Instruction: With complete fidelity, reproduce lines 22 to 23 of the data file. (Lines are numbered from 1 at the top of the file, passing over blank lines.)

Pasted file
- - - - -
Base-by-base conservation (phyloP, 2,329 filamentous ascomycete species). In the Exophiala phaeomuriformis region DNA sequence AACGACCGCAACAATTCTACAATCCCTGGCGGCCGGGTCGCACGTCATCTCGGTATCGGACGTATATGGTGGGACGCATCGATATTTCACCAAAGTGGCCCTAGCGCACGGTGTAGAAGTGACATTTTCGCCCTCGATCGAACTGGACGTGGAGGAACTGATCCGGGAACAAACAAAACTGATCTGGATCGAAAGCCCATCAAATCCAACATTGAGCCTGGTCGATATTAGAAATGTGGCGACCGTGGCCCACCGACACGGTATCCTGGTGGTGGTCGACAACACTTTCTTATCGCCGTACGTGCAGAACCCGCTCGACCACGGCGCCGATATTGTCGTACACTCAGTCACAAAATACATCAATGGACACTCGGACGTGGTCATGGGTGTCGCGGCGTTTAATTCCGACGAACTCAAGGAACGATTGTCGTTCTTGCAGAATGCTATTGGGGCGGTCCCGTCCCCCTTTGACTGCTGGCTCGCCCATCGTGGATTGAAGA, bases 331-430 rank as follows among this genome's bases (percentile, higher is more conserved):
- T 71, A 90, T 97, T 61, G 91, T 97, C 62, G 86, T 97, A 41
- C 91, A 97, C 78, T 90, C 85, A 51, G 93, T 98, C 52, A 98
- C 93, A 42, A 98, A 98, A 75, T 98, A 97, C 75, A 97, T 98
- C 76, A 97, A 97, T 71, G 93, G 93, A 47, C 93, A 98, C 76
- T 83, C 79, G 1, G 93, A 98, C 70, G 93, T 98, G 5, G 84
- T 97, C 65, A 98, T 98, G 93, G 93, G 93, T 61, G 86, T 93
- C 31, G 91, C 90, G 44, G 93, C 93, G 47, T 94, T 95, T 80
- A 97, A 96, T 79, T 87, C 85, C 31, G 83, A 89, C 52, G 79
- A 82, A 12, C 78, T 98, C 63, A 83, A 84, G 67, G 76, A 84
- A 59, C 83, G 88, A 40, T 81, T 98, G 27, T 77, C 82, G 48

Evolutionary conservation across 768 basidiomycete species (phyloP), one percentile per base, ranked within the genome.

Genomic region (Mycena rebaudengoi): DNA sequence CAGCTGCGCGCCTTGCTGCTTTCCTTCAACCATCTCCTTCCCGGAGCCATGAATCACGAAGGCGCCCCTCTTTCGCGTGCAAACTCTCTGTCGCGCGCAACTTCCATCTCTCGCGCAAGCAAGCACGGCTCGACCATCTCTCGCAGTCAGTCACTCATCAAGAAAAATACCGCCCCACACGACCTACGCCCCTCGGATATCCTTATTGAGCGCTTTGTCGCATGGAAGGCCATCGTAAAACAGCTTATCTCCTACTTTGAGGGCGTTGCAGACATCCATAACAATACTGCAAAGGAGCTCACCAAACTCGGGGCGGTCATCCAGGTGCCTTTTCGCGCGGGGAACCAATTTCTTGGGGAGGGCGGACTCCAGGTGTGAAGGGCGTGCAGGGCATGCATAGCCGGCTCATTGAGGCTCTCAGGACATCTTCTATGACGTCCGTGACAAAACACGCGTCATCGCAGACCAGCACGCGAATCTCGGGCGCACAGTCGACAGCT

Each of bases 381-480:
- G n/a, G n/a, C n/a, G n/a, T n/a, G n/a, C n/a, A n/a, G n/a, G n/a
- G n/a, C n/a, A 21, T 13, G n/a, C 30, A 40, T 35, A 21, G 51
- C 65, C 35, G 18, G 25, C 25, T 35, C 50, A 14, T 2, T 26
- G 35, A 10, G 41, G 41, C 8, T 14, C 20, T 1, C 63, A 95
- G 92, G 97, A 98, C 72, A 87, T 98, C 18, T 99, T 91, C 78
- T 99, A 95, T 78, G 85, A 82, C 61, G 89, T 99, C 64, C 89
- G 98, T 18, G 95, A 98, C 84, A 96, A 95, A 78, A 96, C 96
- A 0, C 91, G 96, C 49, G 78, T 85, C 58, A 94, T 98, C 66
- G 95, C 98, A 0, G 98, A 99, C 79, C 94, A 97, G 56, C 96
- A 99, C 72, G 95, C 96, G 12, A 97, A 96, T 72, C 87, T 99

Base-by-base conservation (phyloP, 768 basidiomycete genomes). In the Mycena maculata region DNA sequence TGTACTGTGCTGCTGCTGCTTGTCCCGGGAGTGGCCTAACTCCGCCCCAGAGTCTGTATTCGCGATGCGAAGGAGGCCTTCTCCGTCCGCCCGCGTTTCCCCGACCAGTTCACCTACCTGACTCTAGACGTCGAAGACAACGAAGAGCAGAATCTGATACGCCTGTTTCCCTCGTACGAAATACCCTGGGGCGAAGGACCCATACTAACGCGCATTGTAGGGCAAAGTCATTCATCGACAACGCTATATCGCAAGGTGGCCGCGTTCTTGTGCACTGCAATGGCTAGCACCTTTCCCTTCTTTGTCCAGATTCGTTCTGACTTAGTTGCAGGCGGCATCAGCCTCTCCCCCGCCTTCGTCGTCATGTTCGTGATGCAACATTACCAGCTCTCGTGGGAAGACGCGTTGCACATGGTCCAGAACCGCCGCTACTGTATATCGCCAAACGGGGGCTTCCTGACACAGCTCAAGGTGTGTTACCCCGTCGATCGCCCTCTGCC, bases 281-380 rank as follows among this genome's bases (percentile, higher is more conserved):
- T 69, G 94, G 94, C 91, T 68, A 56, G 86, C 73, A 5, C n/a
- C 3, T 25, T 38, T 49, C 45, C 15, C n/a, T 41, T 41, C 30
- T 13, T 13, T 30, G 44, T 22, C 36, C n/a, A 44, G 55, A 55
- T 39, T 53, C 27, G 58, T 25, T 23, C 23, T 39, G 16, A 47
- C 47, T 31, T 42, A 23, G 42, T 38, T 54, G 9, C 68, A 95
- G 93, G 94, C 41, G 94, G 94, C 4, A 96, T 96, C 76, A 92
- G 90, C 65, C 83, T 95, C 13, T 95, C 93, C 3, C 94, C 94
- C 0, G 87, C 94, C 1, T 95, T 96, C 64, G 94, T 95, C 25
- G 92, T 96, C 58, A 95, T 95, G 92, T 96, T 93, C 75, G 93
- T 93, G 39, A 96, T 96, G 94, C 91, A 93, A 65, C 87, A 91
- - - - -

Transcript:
- A 0, C 91, G 96, C 49, G 78, T 85, C 58, A 94, T 98, C 66
- G 95, C 98, A 0, G 98, A 99, C 79, C 94, A 97, G 56, C 96